We had some great times exploring the local area, either with our hosts or at their suggestion and saw various local landmarks, had some great walks, spent time watching kingfishers hunting on the garden pond when the downpours of heavy rain flooded the riverbank and saw them out of their nests. The real highlight though was a trip to a local cave for our first taste of caving, which included getting utterly soaked, scrambling through caverns and tunnels, wading through underground lakes and rivers, marveling at stalactites and stalacmites, switching off our head torches and sitting in the pitch darkness, abseiling down drops and trying (and in my case failing) to climb back up them again. What an exhilarating and unique experience!

We also got to have a turn at cooking dinner (always lovely to have some time in the kitchen – we both miss cooking), played lots of games, spent evenings chatting and generally enjoyed getting to know a whole host (pardon the pun!) of new people.

Bad: The usual WWOOFers accomodation is a straw bale bunkhouse, which was dark, damp and rather smelly. We spent the first three nights sleeping in there which I really struggled with, before moving into the main house. Our hosts kindly found space for us to sleep in the main house and from then on our accomodation was fine.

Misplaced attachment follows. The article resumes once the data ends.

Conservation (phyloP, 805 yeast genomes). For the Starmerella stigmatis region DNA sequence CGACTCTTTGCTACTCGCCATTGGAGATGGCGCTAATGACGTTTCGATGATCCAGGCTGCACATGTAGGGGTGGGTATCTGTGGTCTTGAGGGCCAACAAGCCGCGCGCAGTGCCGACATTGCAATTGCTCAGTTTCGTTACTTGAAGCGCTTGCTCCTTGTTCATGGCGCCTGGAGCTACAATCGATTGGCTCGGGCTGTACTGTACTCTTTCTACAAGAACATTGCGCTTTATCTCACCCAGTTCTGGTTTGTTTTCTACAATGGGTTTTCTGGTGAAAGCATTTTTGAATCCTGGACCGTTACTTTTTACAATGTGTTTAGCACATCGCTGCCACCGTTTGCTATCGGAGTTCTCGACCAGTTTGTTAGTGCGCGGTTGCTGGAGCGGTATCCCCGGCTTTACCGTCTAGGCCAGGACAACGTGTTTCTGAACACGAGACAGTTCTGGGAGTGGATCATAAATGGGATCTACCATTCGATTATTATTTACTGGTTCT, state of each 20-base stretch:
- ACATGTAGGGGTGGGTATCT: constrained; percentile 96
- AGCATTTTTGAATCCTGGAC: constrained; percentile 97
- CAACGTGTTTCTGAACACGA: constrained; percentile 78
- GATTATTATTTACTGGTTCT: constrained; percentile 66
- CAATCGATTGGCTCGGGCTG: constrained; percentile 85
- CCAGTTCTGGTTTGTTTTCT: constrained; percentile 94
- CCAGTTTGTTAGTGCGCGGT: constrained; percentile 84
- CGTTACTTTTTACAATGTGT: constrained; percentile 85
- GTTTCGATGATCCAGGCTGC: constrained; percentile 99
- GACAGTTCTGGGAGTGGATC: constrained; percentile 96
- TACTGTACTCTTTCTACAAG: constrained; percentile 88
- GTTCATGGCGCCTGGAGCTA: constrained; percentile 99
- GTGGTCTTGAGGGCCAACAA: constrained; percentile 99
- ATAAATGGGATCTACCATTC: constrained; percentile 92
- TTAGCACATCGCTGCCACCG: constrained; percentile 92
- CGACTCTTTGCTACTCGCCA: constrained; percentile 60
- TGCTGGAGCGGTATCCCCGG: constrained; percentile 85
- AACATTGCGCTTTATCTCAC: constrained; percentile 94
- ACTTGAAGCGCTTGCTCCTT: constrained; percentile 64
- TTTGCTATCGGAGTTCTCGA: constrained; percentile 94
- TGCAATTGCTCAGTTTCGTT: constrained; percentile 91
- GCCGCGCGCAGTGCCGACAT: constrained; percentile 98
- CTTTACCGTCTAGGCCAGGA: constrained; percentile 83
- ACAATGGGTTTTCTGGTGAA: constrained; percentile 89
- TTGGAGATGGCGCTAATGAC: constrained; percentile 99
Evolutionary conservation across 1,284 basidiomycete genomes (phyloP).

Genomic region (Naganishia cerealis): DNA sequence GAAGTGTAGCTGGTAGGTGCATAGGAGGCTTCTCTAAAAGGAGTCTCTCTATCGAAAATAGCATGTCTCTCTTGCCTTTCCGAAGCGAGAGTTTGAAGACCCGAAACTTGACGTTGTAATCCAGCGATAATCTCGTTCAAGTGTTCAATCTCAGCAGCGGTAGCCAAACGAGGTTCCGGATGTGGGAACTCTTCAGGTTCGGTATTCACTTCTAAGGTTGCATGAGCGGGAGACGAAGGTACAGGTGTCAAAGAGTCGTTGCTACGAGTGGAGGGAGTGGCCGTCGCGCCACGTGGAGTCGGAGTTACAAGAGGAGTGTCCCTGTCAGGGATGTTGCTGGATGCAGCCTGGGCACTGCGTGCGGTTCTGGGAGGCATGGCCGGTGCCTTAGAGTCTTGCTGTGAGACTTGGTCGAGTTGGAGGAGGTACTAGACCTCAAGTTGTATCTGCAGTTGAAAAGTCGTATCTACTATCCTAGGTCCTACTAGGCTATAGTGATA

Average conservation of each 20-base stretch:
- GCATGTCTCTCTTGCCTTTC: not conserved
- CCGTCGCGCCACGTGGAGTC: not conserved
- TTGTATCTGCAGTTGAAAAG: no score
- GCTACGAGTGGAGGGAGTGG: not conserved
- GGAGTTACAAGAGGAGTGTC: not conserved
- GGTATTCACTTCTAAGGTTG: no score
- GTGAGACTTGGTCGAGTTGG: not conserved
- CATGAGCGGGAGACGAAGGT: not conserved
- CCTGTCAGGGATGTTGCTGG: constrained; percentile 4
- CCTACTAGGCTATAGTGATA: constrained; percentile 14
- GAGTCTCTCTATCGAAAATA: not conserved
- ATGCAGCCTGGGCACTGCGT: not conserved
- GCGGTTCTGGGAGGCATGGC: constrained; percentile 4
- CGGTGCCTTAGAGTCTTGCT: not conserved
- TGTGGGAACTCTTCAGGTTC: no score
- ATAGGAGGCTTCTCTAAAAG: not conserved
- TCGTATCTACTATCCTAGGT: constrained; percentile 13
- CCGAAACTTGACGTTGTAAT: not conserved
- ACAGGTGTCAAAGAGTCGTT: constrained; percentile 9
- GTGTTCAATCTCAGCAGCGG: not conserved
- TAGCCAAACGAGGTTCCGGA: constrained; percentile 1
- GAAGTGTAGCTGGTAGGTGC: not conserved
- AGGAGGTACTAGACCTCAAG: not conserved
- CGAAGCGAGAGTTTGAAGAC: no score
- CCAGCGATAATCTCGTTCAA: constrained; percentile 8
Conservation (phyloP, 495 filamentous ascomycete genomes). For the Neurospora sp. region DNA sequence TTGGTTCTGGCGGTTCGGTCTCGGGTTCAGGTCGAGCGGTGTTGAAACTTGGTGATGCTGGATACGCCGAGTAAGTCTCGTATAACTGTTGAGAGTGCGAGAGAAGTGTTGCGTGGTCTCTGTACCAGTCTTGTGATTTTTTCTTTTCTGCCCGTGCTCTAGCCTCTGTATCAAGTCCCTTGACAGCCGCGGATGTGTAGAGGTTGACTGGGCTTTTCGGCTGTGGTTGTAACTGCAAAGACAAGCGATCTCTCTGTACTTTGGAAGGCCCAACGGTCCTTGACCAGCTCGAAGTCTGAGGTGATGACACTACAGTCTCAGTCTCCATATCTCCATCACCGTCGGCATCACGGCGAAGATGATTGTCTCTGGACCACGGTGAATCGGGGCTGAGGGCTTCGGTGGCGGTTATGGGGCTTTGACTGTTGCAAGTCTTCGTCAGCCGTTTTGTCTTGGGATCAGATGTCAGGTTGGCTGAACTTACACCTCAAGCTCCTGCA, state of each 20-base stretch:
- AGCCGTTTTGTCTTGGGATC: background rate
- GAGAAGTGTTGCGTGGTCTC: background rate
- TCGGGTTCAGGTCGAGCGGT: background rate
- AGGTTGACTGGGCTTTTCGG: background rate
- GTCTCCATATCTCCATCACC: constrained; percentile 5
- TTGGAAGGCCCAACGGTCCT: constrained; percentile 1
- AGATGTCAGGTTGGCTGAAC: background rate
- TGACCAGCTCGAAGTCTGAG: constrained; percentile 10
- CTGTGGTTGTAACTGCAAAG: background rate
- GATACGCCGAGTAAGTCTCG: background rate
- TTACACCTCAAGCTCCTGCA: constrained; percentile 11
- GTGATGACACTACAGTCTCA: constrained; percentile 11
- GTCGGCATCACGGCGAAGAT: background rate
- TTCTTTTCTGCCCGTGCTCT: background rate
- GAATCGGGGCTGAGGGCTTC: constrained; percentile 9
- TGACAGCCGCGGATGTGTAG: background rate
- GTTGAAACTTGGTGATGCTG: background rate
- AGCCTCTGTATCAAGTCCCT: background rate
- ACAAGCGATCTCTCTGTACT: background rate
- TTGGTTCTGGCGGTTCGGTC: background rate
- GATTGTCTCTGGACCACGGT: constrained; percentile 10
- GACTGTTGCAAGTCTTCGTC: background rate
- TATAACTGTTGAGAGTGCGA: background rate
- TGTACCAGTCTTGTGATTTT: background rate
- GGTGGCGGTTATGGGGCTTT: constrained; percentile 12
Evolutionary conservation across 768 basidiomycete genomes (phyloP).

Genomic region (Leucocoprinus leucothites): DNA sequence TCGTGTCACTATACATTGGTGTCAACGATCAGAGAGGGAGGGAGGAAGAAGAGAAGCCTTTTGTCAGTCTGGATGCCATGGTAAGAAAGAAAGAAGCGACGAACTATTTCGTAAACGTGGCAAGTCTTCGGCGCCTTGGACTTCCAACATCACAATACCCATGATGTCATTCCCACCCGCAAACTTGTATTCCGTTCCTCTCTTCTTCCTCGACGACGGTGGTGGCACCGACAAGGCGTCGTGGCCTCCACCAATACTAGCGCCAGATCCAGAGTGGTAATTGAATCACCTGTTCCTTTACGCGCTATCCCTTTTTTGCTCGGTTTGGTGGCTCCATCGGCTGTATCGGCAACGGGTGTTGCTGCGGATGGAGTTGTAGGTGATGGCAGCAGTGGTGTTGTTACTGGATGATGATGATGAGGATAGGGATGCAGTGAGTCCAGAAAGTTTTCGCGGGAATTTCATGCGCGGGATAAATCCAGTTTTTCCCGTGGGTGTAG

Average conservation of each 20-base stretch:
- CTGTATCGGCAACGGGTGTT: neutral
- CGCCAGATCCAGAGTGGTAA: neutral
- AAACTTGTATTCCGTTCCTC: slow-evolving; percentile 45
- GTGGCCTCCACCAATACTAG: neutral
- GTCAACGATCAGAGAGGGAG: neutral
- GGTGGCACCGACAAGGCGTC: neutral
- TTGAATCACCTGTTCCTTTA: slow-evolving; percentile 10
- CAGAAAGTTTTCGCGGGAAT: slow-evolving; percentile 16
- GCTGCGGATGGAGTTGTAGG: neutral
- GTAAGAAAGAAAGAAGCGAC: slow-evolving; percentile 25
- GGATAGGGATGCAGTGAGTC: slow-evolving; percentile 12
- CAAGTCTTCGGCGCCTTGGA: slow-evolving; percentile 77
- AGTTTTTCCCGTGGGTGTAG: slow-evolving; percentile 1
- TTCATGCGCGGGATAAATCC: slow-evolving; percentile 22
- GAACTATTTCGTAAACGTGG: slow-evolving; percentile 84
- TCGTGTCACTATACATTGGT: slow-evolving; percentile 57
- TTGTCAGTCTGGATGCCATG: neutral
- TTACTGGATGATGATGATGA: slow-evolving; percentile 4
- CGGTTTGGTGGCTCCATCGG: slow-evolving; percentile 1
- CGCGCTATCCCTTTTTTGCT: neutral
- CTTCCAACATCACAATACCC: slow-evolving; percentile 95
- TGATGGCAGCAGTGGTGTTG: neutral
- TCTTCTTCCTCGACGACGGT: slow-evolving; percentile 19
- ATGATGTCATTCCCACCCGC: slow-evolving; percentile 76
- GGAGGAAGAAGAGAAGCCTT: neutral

Good: We were made very welcome and were very much a part of the family; sharing mealtimes, entertainment, trips out etc. with everyone there. It was excellent generosity and hospitality and I really enjoyed being part of it.
Learnt: I learnt loads about being with and caring for profoundly disabled children. What their needs are, what care they need, how to interact with them. I really enjoyed that and would now feel much more confident in being around children with such special needs.

Bad: That we didn’t get to sleep in the strawbale house for the whole time we were there!
Good: I really enjoyed playing by the river and I saw kingfishers.
Learnt: About caving – the whole world looked different from underground. There was no grass, you couldn’t see the sky up above and it felt like being on the moon. It was a very good experience, I’m glad we went there.

Bad: There were no jobs Mummy & Daddy did that we could really join in with.
Good: That we saw kingfishers, the hosts were really nice people. I really liked going caving.